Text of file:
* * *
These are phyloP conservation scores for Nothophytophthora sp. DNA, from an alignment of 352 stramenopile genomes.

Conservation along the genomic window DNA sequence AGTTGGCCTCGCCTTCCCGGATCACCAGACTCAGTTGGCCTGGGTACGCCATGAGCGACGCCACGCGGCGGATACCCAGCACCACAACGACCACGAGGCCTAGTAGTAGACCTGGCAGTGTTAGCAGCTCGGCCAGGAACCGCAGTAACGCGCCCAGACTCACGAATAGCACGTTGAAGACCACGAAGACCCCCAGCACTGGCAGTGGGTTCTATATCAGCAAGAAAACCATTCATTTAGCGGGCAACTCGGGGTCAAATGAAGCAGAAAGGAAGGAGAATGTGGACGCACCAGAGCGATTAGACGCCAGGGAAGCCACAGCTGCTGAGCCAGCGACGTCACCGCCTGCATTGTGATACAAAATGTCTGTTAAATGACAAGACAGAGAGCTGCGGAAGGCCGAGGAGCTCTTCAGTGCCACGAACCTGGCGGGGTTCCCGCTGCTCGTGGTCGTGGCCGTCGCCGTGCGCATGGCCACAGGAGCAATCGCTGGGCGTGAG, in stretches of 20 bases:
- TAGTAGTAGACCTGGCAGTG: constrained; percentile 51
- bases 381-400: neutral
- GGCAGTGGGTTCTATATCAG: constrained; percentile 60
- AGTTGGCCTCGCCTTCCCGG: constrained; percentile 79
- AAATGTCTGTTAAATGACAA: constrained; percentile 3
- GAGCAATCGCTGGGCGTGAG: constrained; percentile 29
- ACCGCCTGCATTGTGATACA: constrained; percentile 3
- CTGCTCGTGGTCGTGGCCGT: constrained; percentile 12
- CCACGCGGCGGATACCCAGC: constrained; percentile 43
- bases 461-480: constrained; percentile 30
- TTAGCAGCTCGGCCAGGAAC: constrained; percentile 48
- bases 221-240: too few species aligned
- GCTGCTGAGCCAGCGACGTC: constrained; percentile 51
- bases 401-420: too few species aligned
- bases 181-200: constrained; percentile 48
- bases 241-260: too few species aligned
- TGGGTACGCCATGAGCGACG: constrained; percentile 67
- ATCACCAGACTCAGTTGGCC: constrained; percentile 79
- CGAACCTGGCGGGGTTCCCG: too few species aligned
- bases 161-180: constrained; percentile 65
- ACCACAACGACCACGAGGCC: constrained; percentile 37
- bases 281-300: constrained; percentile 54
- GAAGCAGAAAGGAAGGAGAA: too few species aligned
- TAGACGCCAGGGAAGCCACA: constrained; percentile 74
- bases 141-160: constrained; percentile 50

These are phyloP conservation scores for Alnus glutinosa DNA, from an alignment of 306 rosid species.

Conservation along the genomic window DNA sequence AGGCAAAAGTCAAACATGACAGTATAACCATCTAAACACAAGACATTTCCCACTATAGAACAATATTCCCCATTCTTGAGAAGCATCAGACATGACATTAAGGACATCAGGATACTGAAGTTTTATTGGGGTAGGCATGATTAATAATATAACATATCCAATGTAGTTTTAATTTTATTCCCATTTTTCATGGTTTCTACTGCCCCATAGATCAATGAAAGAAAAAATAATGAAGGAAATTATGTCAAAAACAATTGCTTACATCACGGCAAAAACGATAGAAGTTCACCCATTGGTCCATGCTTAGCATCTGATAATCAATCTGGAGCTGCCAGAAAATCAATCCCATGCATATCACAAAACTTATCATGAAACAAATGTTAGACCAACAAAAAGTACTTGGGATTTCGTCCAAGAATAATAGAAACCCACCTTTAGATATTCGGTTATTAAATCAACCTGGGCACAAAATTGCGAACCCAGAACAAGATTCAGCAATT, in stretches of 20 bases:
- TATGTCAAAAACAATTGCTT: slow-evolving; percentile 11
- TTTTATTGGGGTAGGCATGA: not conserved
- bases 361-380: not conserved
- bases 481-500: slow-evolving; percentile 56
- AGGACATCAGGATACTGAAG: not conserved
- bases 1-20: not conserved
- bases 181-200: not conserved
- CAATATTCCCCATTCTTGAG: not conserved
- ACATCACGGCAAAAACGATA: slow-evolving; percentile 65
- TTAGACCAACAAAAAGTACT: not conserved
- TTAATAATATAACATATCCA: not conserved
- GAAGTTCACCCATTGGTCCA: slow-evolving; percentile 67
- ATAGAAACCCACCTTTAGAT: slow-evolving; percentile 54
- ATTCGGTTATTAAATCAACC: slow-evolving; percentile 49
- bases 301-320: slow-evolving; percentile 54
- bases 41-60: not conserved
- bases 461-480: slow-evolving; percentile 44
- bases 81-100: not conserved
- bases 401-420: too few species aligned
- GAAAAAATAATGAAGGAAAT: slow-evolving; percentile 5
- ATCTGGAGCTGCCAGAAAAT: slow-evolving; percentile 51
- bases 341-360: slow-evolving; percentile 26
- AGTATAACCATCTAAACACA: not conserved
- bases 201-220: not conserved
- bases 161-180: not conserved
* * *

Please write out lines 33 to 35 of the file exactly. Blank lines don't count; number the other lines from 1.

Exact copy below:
- bases 481-500: slow-evolving; percentile 56
- AGGACATCAGGATACTGAAG: not conserved
- bases 1-20: not conserved